Metagenomic sequencing suggests a diversity of RNA interference-like responses to viruses across multicellular eukaryotes.

FM Waldron, GN Stone, DJ Obbard

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70 Citations (Scopus)


RNA interference (RNAi)-related pathways target viruses and transposable element (TE) transcripts in plants, fungi, and ecdysozoans (nematodes and arthropods), giving protection against infection and transmission. In each case, this produces abundant TE and virus-derived 20-30nt small RNAs, which provide a characteristic signature of RNAi-mediated defence. The broad phylogenetic distribution of the Argonaute and Dicer-family genes that mediate these pathways suggests that defensive RNAi is ancient, and probably shared by most animal (metazoan) phyla. Indeed, while vertebrates had been thought an exception, it has recently been argued that mammals also possess an antiviral RNAi pathway, although its immunological relevance is currently uncertain and the viral small RNAs (viRNAs) are not easily detectable. Here we use a metagenomic approach to test for the presence of viRNAs in five species from divergent animal phyla (Porifera, Cnidaria, Echinodermata, Mollusca, and Annelida), and in a brown alga—which represents an independent origin of multicellularity from plants, fungi, and animals. We use metagenomic RNA sequencing to identify around 80 virus-like contigs in these lineages, and small RNA sequencing to identify viRNAs derived from those viruses. We identified 21U small RNAs derived from an RNA virus in the brown alga, reminiscent of plant and fungal viRNAs, despite the deep divergence between these lineages. However, contrary to our expectations, we were unable to identify canonical (i.e. Drosophila- or nematode-like) viRNAs in any of the animals, despite the widespread presence of abundant micro-RNAs, and somatic transposon-derived piwi-interacting RNAs. We did identify a distinctive group of small RNAs derived from RNA viruses in the mollusc. However, unlike ecdysozoan viRNAs, these had a piRNA-like length distribution but lacked key signatures of piRNA biogenesis. We also identified primary piRNAs derived from putatively endogenous copies of DNA viruses in the cnidarian and the echinoderm, and an endogenous RNA virus in the mollusc. The absence of canonical virus-derived small RNAs from our samples may suggest that the majority of animal phyla lack an antiviral RNAi response. Alternatively, these phyla could possess an antiviral RNAi response resembling that reported for vertebrates, with cryptic viRNAs not detectable through simple metagenomic sequencing of wild-type individuals. In either case, our findings show that the antiviral RNAi responses of arthropods and nematodes, which are highly divergent from each other and from that of plants and fungi, are also highly diverged from the most likely ancestral metazoan state.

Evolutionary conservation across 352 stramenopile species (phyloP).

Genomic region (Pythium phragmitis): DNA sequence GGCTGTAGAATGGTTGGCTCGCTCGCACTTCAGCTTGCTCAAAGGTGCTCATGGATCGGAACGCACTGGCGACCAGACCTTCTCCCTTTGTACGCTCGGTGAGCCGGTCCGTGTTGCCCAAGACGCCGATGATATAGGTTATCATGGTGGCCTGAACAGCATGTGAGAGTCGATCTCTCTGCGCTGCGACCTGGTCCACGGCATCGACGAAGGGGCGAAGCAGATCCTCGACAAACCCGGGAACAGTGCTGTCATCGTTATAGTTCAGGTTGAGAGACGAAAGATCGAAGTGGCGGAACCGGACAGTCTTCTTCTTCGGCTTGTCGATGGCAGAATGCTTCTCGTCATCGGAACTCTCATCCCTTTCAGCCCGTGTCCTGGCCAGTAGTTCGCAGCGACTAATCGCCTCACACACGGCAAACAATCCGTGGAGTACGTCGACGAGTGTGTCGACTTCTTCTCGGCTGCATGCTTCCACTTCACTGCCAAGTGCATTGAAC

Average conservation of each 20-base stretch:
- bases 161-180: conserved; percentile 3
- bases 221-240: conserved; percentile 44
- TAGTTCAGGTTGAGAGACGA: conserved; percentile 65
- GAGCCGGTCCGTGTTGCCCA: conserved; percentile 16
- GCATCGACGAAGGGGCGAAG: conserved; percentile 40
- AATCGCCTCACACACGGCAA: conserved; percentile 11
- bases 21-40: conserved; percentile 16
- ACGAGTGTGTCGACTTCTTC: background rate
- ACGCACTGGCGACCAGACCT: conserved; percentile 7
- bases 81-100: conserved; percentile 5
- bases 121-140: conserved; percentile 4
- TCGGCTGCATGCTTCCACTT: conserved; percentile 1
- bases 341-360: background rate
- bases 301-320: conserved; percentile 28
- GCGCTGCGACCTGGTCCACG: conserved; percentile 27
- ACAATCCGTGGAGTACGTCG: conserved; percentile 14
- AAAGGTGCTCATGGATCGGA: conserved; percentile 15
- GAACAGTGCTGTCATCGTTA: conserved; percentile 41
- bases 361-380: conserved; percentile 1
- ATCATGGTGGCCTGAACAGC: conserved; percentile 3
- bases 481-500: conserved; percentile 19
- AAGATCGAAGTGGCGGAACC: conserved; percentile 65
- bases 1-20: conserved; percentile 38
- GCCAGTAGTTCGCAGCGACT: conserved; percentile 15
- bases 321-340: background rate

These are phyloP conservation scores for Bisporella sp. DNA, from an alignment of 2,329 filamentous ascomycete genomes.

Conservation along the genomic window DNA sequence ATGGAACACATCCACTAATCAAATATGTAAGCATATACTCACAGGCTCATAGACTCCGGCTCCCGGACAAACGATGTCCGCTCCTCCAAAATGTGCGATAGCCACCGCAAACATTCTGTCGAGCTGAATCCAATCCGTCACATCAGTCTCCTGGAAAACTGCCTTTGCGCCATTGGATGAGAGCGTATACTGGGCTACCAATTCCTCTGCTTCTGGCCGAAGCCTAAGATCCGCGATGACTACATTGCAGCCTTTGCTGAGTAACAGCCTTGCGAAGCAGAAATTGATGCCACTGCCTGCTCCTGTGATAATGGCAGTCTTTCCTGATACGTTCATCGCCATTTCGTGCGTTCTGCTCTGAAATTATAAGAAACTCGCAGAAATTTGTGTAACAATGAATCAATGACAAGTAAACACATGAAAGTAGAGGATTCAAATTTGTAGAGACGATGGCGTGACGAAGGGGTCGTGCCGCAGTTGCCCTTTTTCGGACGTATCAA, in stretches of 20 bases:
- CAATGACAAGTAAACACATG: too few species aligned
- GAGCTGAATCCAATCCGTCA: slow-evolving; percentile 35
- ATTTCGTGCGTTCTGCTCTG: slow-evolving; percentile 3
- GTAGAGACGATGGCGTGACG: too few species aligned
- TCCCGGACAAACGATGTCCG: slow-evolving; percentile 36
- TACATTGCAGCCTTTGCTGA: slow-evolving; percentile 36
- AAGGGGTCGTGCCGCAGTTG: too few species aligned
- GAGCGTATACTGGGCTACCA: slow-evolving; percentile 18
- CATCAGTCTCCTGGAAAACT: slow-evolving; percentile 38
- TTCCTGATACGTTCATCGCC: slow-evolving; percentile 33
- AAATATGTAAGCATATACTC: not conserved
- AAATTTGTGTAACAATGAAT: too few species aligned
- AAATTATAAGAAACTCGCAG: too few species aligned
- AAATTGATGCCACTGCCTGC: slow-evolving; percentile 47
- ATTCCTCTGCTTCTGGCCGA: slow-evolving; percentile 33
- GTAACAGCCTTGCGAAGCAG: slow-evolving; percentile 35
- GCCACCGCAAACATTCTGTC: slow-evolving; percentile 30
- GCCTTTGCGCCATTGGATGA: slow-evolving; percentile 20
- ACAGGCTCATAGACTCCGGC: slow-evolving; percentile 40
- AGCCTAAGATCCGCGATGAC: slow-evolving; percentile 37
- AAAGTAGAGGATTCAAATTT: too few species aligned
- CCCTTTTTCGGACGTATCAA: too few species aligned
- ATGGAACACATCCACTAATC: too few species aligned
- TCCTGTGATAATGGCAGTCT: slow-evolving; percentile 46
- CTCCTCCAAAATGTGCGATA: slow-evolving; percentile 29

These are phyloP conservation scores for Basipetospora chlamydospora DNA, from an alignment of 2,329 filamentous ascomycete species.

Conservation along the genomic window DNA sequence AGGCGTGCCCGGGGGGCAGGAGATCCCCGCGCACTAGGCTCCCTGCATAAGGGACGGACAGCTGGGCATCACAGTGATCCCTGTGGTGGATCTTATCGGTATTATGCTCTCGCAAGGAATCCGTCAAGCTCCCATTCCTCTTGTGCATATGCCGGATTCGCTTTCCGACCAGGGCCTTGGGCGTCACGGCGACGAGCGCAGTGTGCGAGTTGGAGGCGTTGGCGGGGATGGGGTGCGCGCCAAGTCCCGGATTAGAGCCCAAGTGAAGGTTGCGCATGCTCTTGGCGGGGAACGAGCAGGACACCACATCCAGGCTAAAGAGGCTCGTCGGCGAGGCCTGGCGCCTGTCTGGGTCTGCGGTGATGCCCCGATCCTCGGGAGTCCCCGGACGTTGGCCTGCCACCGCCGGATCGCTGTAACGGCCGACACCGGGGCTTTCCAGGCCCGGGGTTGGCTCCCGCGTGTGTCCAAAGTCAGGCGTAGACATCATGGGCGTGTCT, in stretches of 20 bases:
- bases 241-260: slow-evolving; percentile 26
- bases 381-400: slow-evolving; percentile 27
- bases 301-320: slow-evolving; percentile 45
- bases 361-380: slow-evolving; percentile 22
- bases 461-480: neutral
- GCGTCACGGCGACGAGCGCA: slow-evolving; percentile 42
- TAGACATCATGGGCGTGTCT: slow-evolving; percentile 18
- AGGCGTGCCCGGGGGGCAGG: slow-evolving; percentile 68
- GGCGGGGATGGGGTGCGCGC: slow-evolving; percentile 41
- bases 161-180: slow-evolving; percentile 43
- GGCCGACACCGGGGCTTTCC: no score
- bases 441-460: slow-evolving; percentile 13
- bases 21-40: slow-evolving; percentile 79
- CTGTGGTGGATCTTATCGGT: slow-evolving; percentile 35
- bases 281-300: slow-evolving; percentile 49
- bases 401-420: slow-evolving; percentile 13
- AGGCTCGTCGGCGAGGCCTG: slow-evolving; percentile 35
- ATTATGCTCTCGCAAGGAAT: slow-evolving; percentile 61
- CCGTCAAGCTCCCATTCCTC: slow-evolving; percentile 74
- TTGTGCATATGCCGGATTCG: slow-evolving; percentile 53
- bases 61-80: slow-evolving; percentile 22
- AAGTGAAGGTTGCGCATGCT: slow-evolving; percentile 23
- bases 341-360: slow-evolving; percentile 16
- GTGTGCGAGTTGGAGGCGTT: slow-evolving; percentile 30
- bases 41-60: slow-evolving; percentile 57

Original languageEnglish
Article numbere1007533
JournalPLoS Genetics
Issue number7
Publication statusPublished - 30 Jul 2018

Bibliographical note

Funding: This work was funded by a Leverhulme Trust grant to DJO, GNS and FMW (RPG-2013-168;, and work in DJO’s lab was partly supported by a Wellcome Trust strategic award to the Centre for Immunity, Infection and Evolution (WT095831; The funders had no role in study design, data collection and analysis, decision to publish, or preparation of the manuscript.

Data Availability Statement

Raw reads from RNAseq and small RNA sequencing are available from the NCBI Sequence Read Archive under BioProject accession PRJNA394213. Virus sequences (accession numbers MF189971-MF190055), and host RNAi gene sequences (accession numbers MF288049-MF288076), are available through GenBank. For each of the six species pools, the raw meta-transcriptomic contigs generated by Trinity are provided in compressed (gzipped) fasta format as unannotated contigs through the figshare repository doi:10.6084/m9.figshare.6803885.v1 (


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